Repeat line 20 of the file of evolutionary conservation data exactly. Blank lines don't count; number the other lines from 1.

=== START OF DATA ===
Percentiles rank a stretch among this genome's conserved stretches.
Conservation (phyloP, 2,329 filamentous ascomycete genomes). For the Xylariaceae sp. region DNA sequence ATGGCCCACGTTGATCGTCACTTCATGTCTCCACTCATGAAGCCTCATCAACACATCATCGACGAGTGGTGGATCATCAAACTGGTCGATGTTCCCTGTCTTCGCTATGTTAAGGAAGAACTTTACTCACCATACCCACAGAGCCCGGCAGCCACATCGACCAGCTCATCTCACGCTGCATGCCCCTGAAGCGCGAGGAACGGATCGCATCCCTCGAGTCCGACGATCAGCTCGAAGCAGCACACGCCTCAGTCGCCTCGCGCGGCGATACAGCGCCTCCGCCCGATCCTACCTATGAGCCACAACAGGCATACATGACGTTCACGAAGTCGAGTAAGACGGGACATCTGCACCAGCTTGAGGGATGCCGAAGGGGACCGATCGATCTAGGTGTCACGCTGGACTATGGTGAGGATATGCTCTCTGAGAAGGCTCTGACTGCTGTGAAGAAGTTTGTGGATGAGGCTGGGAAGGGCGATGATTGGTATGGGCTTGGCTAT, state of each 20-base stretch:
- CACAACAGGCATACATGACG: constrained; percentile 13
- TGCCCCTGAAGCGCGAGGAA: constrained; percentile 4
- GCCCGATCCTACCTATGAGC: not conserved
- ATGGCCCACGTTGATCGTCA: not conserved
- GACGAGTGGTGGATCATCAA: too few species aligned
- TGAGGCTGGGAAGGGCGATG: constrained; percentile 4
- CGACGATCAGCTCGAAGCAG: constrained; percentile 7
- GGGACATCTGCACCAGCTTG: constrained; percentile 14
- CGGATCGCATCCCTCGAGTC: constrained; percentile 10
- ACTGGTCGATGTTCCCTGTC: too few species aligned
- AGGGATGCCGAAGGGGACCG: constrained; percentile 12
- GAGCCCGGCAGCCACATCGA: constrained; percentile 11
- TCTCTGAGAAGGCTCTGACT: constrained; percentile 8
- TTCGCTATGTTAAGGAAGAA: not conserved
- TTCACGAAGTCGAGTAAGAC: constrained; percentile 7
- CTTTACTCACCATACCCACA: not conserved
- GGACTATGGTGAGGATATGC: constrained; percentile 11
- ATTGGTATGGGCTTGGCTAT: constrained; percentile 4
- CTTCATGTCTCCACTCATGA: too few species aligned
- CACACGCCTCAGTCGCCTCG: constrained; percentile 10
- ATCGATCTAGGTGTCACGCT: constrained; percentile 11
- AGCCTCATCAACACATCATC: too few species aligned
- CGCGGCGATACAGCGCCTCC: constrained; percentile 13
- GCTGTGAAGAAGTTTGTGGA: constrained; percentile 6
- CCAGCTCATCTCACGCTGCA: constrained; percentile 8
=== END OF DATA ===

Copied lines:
- ATTGGTATGGGCTTGGCTAT: constrained; percentile 4